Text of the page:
Finally, a main advantage of halls remains their price. Typically, living in student accommodation for a year is cheaper than living in a flat, even if you are in a single room. This might not seem straightforward at first, because looking at the weekly rent can be misleading: often, flats appear to be in a similar price range as student accommodation, or even a bit cheaper. However, people tend to forget that renting a flat is usually for a year, including all holidays. Hence, people going home over the holidays might end up paying four to five additional months of rent, making living in a flat way more costly than living in a halls, where you have to leave your room during the holidays.
One of the main disadvantages about living in halls must be the background noise. Walls and doors in student halls are generally not exactly soundproof, making it sometimes a bit of a challenge to concentrate on one’s work. Falling asleep can also be a bit hard when people are talking in the kitchen or coming back from clubbing at 3am. Thankfully, in my experience, these sorts of things do not happen too often, but there are something one has to get used to at first. Therefore, I would suggest bringing ear plugs with you (big fan of BioEars here, £6 for 3 pairs at Boots!), or noise cancelling headphones, when moving into halls.
FOMO syndrome, anyone?
I have talked about this phenomenon with a few of my flatmates last year, and we came to the same conclusion that living in halls can sometimes feel a bit isolating. Maybe it is an effect of contrast given that we are most of the time surrounded by people, but when we find ourselves actually alone in our room, we tend to think that we are missing out on some social activities; that people from the hall are having a lot of fun somewhere without us. This is obviously not always the case. Learning how to feel happy with your own company takes time, and it is completely normal to spend time by yourself. But this fear of missing out is something that a few people experience and which I think is less present when living in flats, where you know where your flatmates are and what they are doing.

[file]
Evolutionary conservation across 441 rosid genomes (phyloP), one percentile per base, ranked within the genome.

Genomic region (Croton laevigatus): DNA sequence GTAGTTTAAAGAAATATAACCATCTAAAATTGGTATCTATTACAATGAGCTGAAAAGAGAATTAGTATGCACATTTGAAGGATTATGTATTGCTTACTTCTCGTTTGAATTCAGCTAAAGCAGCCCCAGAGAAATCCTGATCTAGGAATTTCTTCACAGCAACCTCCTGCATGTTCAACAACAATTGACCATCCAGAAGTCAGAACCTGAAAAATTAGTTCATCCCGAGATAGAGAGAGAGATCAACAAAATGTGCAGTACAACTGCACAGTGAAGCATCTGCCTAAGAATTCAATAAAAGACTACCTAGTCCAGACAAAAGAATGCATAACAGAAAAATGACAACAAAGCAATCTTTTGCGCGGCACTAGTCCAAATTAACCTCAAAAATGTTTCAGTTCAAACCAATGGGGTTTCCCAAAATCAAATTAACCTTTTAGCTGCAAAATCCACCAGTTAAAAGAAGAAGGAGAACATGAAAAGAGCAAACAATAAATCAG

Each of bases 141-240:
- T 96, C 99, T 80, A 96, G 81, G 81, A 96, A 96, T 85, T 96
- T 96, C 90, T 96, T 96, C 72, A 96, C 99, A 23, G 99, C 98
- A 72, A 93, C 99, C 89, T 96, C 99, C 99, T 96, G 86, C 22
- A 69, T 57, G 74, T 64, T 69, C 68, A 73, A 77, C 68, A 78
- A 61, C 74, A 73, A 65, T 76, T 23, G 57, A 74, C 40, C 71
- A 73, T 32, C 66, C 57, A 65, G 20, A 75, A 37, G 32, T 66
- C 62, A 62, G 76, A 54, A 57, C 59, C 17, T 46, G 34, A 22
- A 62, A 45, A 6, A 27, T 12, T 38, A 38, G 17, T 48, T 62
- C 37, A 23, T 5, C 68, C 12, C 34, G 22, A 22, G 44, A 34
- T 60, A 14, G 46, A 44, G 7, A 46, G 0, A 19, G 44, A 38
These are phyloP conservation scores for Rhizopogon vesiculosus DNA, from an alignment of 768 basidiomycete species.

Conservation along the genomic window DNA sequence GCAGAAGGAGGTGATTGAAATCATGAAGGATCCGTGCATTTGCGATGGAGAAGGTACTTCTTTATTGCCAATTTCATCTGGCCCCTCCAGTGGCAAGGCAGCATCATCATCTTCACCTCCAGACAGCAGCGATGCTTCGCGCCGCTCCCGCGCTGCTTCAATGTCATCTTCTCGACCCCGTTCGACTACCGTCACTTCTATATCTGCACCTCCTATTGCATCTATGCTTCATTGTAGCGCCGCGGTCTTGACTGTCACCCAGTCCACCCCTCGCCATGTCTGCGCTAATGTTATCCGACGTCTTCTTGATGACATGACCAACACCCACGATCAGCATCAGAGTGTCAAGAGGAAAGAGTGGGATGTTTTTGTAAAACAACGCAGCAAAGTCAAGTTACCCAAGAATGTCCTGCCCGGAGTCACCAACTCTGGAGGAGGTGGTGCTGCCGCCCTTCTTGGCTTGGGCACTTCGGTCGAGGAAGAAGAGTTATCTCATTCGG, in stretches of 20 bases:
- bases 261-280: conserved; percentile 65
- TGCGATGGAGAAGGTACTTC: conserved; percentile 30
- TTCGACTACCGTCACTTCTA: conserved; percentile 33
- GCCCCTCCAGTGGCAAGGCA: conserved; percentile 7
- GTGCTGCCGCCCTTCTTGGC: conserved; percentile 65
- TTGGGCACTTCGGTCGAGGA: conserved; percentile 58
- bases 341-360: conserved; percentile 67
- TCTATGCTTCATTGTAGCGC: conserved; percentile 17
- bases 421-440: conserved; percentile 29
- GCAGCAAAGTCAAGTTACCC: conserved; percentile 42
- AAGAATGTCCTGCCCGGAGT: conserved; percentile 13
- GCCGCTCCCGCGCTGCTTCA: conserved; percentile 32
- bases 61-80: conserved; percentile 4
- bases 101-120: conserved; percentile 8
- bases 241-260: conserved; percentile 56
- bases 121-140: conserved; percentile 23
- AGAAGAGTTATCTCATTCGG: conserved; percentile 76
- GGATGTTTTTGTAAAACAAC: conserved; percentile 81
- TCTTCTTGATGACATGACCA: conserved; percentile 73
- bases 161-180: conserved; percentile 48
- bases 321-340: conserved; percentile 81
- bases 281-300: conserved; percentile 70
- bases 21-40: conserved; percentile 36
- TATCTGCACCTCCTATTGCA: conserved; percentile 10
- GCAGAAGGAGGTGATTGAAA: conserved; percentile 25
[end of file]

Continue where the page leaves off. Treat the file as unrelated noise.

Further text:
My verdict: halls are winners!
These were, in my opinion, the main advantages and disadvantages of living in halls. As you could tell, in my mind, the pros overcome the cons. I may have missed something, and obviously, everyone perceives their experiences differently, but I hope this could still give you a realistic idea of how it is to live in LSE student halls! It is honestly overall a great experience and I really advise you to try it out yourself in your first year. It is, after all, a once-in-a-lifetime experience!
Thks for great tip. 👍🏼I am an international student, Planning on booking at Garden Hall .
Is there any disadvantage for an LSe fresher to live there as mostly people are Ucl and Soas.
Should I live in normal lse hall instead of intercollegiate hall?
Hi, I know some people who stayed at Garden Halls and really enjoyed to be exposed to people from various universities. It is also well located and has nice facilities. In the end, it all depends on what you prefer: you will definitely meet less people from LSE at Garden Halls than in an LSE accomodation (although they still are some LSE people there), and it is to you to chose if you want this or not!